by Norman M. Brown Ph.D. |

            Now we’ve been on a long journey through the dynamics of joy and some of the other emotional colors involved in relations between the sexes. We can finally bring together the positive and negative emotions into a novel explanation of love. So let us introduce it with a song.

            I bless the day I found you,

            I want to stay around you,

            And so I beg you,

            Let it be me.

            Don’t take this heaven from one,

            If you must cling to someone,

            Now and forever,

            Let it be me.

            Each time we meet, love,

            I find complete love.

            Without your sweet love,

            What would life be?

            So never leave me lonely,

            Tell me you’ll love me only,

            And that you’ll always

            Let it be me.

            The first version was released in France in 1955 with lyrics that might have been addressed to an awesome almighty God. But the second English version sung by the Everly Brothers in 1960 reflects the multiple emotional dynamics we will explore for a multicolored, yet unified depiction of romantic love. A careful explanation of each line will allow love’s component emotions to emerge and combine as the lover expresses them to the beloved. With this approach we can understand how they accumulate over time into a powerful force in us that yearns to outlast time itself.

            “I bless the day I found you” announces reverence for the life-changing moment and celebrates the spiritual joy that has arrived. But the grateful blessing immediately becomes “I want to stay around you,” which is arguably covetous. Yet the beloved is now the center to stay around, so the lover may be realizing an urge toward possessive control that is not automatically granted if the beloved is a person with free will and independent emotions. Indeed the lover does recognize the beloved’s freedom of choice and feeling.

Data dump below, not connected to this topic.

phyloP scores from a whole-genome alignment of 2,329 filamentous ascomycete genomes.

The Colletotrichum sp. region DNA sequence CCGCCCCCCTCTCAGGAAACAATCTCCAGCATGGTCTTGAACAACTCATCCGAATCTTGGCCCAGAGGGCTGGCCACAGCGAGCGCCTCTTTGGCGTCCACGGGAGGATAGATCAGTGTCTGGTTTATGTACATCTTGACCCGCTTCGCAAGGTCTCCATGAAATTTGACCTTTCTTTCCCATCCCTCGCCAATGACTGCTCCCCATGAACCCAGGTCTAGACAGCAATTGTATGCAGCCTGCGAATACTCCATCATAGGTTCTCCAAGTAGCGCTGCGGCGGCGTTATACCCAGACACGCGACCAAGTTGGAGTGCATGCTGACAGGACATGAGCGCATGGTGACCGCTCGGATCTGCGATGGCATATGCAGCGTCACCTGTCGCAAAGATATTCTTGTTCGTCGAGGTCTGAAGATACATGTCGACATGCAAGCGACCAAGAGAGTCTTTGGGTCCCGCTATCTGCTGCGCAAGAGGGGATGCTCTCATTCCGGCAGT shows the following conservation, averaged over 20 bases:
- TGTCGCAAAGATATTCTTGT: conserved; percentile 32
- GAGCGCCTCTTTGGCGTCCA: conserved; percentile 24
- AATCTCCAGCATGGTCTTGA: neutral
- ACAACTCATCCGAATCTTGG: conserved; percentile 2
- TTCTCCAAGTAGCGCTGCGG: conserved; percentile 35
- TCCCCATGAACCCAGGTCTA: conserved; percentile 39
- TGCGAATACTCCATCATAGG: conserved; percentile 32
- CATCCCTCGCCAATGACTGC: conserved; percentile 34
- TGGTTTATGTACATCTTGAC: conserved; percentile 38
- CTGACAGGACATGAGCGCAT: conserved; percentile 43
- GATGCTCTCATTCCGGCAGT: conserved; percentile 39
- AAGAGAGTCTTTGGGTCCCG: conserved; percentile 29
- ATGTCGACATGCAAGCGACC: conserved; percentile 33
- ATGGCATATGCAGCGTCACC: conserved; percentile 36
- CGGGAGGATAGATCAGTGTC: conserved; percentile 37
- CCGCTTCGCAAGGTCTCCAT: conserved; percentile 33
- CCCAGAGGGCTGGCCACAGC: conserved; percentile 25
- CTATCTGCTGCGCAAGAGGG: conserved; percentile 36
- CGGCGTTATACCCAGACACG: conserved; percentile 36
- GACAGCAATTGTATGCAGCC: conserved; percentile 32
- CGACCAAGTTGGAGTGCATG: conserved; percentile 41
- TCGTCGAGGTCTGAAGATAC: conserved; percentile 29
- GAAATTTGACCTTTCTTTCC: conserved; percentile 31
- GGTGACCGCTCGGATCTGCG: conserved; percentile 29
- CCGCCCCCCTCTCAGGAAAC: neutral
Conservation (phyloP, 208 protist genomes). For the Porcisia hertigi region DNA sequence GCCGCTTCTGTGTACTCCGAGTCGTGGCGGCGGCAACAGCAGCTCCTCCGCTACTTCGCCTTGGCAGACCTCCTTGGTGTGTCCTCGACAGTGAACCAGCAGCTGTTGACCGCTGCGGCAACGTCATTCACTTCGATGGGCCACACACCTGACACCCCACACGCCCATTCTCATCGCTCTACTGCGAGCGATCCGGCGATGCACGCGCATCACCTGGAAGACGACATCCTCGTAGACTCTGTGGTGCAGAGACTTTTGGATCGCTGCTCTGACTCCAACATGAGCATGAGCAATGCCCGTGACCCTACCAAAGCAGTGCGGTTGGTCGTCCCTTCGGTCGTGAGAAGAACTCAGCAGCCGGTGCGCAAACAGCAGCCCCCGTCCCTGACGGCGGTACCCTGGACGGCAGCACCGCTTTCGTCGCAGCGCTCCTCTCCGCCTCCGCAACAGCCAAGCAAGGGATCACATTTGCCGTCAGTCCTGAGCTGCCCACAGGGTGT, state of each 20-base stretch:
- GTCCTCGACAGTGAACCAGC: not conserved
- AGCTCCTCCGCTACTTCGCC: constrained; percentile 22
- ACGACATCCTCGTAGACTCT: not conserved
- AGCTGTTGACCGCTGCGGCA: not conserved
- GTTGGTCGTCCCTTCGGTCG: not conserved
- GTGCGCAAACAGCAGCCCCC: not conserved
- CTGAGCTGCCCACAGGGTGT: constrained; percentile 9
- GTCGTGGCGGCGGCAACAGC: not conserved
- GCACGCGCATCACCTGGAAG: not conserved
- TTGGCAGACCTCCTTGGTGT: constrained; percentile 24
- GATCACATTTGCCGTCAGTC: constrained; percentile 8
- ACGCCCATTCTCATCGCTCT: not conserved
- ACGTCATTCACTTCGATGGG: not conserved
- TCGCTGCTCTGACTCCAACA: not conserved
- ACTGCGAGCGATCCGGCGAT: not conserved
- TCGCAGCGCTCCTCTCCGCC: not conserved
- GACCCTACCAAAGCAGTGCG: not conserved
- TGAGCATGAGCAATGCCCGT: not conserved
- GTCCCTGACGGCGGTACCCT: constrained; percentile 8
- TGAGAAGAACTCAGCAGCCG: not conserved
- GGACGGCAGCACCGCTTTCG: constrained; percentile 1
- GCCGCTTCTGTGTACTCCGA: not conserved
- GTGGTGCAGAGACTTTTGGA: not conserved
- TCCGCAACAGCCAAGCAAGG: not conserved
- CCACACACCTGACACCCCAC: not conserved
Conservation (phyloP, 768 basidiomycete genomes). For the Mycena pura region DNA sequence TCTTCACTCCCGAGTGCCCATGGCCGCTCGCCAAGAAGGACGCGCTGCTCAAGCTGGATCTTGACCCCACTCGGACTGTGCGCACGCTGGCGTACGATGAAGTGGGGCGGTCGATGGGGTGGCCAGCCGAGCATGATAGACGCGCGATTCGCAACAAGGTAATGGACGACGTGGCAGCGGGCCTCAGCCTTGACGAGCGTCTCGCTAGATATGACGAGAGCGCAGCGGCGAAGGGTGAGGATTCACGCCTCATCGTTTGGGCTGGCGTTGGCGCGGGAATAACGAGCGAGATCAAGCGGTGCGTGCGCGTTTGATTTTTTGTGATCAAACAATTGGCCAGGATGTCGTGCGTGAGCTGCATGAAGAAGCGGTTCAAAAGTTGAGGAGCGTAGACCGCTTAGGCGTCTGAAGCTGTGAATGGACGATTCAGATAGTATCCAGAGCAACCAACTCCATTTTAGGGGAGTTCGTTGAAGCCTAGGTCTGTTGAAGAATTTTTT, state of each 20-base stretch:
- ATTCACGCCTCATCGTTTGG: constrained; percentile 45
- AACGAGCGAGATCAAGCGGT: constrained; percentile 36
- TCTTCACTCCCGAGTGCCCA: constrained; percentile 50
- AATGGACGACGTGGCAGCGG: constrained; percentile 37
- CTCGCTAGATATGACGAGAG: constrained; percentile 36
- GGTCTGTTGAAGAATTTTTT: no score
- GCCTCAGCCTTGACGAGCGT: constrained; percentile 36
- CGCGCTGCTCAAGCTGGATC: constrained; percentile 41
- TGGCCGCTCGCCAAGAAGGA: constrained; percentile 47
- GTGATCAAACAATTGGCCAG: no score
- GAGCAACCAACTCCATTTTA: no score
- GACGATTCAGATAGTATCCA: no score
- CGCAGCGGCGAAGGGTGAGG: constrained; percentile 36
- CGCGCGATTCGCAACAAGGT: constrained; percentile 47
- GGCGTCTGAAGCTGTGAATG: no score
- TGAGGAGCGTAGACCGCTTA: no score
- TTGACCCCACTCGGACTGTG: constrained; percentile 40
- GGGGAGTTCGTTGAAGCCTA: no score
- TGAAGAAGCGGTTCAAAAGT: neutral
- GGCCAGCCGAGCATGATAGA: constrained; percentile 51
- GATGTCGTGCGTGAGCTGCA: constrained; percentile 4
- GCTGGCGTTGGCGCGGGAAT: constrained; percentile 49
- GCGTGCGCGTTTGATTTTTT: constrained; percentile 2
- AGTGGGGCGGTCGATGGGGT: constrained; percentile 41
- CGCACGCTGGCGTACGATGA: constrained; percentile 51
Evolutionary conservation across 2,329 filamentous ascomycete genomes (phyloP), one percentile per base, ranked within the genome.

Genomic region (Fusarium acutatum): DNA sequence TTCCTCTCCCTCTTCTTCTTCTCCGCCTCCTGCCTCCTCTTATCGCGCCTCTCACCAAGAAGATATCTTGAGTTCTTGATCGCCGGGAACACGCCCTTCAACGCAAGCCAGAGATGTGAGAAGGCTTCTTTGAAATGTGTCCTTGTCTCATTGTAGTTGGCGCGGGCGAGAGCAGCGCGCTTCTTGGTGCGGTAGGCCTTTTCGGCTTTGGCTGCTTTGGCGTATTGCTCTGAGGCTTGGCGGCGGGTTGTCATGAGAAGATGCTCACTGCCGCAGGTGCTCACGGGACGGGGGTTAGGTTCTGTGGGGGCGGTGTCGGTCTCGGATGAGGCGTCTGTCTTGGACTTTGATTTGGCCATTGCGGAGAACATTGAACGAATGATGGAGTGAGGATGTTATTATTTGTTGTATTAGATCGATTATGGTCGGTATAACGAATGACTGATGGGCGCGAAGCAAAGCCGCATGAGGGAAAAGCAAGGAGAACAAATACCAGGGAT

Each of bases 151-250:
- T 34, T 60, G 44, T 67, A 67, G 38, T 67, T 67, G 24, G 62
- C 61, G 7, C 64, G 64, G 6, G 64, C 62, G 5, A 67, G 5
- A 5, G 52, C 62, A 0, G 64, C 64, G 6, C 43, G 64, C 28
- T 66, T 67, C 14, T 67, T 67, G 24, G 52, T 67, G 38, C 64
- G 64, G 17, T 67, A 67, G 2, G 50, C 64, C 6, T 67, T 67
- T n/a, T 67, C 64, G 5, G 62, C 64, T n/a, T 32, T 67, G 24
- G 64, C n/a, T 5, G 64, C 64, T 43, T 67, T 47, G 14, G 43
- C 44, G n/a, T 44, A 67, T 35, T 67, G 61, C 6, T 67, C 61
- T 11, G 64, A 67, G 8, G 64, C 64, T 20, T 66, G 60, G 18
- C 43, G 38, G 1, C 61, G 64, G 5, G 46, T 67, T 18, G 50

“And so I beg you” acknowledges the other’s right to refuse commitment at any time and subordinates his (lover’s) will to hers (beloved’s). I use masculine and feminine possessive pronouns here, because in patriarchal cultures it is more common for men to unconsciously assume the right to control a woman’s choices than vice-versa. Thus it is significant that the Everly Brothers voluntarily subordinate masculine ego to the beloved woman’s heart. Their pleading reflects acceptance that one person’s capacity for loving cannot be possessed or commanded by another in the long run, no matter which sexes they are. In fact “let it be me” announces that the choice to share the lover’s feelings belongs to the beloved alone. This awareness can make a man feel very vulnerable.

There are two popular images that reflect this vulnerable self-awareness of a man vis-a-vis his beloved. The first is the classic marriage proposal, for which a man suddenly drops down onto one knee, opens up a box with a diamond engagement ring and “pops the question.” He may be hoping that his surprise move will amplify his beloved’s joy over his big risk. But he’s risking a very shameful moment if she isn’t ready for or doesn’t want to make the commitment he seeks. The second is a classic apology, with or without a bended knee. This also may be rejected, as too little too late, or wrongly focused and lacking understanding of what has been offensive or hurtful to the beloved. Though apologies are needed far more often than marriage proposals, many men are very uncomfortable about them. For admitting to shame about something done or not done can feel like self-abasement to someone unused to it. For many men the image of crawling comes to mind.            

That power to reject a lover’s request for love, marriage or forgiveness can be very frightening indeed. It can trigger some very intense reactions in men. I still remember a scrap of paper I once found during my time at Stanford around 50 years ago. It was the start of a terror-stricken note to a woman by a man: “I hate it that I need you more than I can stand.” I sensed that these were the kind of feelings that could lead to a murder or murder-suicide. I’m closing with this line that’s unlikely to ever end up in a song, for it shows how dangerous love feelings can be in the hearts of some men.   

JOY Part 7: What’s Love Got To Do With It?

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